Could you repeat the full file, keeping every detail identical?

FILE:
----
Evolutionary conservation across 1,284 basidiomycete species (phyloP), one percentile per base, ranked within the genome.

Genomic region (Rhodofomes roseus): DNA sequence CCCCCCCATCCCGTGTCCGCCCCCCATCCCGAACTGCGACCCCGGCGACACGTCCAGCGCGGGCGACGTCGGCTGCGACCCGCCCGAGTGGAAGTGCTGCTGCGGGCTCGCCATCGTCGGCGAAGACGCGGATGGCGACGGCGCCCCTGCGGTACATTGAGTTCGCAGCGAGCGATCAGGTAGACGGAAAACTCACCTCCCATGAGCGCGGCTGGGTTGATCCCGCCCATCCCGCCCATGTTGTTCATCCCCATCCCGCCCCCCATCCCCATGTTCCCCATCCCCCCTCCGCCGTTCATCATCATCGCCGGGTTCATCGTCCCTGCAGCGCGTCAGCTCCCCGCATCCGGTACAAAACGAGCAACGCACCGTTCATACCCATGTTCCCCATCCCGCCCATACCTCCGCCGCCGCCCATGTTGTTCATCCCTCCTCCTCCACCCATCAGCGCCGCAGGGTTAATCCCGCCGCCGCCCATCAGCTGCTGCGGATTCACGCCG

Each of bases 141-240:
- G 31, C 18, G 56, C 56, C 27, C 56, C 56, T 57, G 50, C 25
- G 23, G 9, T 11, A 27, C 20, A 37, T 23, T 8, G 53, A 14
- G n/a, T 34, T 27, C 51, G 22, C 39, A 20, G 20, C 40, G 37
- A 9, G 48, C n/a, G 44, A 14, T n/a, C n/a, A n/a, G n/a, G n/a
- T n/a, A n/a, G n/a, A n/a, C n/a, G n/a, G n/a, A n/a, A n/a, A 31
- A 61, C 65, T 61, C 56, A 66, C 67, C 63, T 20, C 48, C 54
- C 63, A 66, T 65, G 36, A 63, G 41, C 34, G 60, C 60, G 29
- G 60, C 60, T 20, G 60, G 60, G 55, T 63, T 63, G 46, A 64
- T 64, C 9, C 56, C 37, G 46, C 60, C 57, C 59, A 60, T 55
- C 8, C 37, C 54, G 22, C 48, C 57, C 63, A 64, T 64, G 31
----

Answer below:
Evolutionary conservation across 1,284 basidiomycete species (phyloP), one percentile per base, ranked within the genome.

Genomic region (Rhodofomes roseus): DNA sequence CCCCCCCATCCCGTGTCCGCCCCCCATCCCGAACTGCGACCCCGGCGACACGTCCAGCGCGGGCGACGTCGGCTGCGACCCGCCCGAGTGGAAGTGCTGCTGCGGGCTCGCCATCGTCGGCGAAGACGCGGATGGCGACGGCGCCCCTGCGGTACATTGAGTTCGCAGCGAGCGATCAGGTAGACGGAAAACTCACCTCCCATGAGCGCGGCTGGGTTGATCCCGCCCATCCCGCCCATGTTGTTCATCCCCATCCCGCCCCCCATCCCCATGTTCCCCATCCCCCCTCCGCCGTTCATCATCATCGCCGGGTTCATCGTCCCTGCAGCGCGTCAGCTCCCCGCATCCGGTACAAAACGAGCAACGCACCGTTCATACCCATGTTCCCCATCCCGCCCATACCTCCGCCGCCGCCCATGTTGTTCATCCCTCCTCCTCCACCCATCAGCGCCGCAGGGTTAATCCCGCCGCCGCCCATCAGCTGCTGCGGATTCACGCCG

Each of bases 141-240:
- G 31, C 18, G 56, C 56, C 27, C 56, C 56, T 57, G 50, C 25
- G 23, G 9, T 11, A 27, C 20, A 37, T 23, T 8, G 53, A 14
- G n/a, T 34, T 27, C 51, G 22, C 39, A 20, G 20, C 40, G 37
- A 9, G 48, C n/a, G 44, A 14, T n/a, C n/a, A n/a, G n/a, G n/a
- T n/a, A n/a, G n/a, A n/a, C n/a, G n/a, G n/a, A n/a, A n/a, A 31
- A 61, C 65, T 61, C 56, A 66, C 67, C 63, T 20, C 48, C 54
- C 63, A 66, T 65, G 36, A 63, G 41, C 34, G 60, C 60, G 29
- G 60, C 60, T 20, G 60, G 60, G 55, T 63, T 63, G 46, A 64
- T 64, C 9, C 56, C 37, G 46, C 60, C 57, C 59, A 60, T 55
- C 8, C 37, C 54, G 22, C 48, C 57, C 63, A 64, T 64, G 31